The most basic classification of the hundreds of ways to type human blood, the ABO system, is important because incompatible types of blood react with each other to form sticky globs of red blood cells that can cause serious and sometimes fatal blockages.
The classification was developed in 1901 by Karl Landsteiner, a Viennese-born pathologist and immunologist. For the first time, it explained why certain blood transfusions were beneficial while others caused severe problems.
The red blood cells of people with type A blood have a protein called the A antigen on their surface; people with type B blood have the B antigen. In type 0, the cells have neither A nor B antigens; in type AB, there are both antigens.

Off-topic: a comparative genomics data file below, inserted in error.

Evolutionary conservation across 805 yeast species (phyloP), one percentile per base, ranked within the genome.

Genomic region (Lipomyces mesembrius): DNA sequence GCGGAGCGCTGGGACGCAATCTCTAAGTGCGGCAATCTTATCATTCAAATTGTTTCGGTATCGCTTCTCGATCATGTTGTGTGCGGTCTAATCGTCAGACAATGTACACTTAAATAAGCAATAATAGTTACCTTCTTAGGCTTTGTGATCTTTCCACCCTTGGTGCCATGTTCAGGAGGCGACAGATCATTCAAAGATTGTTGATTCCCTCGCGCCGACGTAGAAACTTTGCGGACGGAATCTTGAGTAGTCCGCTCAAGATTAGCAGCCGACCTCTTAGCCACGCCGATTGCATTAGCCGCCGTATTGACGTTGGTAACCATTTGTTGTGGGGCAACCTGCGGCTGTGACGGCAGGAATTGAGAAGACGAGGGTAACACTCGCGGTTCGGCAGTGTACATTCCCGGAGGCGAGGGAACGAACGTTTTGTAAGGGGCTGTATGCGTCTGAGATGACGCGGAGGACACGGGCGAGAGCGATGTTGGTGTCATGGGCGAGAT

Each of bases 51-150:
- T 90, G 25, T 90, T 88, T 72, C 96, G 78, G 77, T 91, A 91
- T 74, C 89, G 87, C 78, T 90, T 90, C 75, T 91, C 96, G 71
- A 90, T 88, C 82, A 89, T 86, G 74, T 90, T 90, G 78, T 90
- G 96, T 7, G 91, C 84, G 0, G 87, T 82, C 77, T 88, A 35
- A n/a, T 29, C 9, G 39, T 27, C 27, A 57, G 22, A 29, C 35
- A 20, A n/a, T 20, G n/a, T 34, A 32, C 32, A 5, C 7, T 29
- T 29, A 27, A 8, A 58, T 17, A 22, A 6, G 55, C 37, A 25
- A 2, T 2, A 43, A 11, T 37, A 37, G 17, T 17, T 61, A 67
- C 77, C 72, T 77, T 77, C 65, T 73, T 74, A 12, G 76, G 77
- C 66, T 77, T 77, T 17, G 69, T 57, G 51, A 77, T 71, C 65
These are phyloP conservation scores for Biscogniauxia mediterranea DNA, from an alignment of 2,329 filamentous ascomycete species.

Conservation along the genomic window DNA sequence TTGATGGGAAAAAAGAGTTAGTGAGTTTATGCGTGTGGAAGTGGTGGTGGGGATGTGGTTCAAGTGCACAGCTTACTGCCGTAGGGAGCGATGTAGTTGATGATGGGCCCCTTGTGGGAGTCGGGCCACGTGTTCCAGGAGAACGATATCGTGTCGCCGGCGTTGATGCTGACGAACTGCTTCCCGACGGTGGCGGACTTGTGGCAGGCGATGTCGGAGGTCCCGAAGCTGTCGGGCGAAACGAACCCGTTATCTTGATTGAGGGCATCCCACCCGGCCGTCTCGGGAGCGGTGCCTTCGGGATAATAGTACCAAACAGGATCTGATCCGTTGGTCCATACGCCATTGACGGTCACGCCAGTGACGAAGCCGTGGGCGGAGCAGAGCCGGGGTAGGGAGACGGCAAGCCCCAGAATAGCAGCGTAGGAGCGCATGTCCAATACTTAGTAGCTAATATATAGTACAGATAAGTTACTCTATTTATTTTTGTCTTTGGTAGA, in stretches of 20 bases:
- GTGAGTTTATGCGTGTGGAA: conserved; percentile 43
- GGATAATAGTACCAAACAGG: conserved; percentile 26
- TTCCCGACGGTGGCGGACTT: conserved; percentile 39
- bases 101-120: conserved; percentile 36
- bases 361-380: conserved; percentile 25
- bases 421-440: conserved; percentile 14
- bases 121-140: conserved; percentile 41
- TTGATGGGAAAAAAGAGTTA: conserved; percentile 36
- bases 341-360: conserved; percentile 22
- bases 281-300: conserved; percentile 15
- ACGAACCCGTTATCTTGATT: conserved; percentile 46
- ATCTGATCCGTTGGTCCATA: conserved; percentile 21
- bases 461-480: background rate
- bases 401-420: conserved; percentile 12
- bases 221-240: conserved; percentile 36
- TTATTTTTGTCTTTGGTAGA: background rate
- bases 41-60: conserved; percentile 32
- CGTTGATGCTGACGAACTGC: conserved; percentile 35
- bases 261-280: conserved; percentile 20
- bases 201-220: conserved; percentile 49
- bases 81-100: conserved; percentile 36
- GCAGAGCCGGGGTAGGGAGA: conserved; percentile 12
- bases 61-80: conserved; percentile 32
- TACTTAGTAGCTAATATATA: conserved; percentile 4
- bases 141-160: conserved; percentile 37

In one example of incompatibility, type A red blood cells (erythrocytes) have the A antigen, and the liquid part of the blood (the serum) contains antibodies against the type B cells; type B blood has the opposite configuration.
So if the two types are mixed, the antibodies from the serum react to the “foreign” types, making the cells clump together.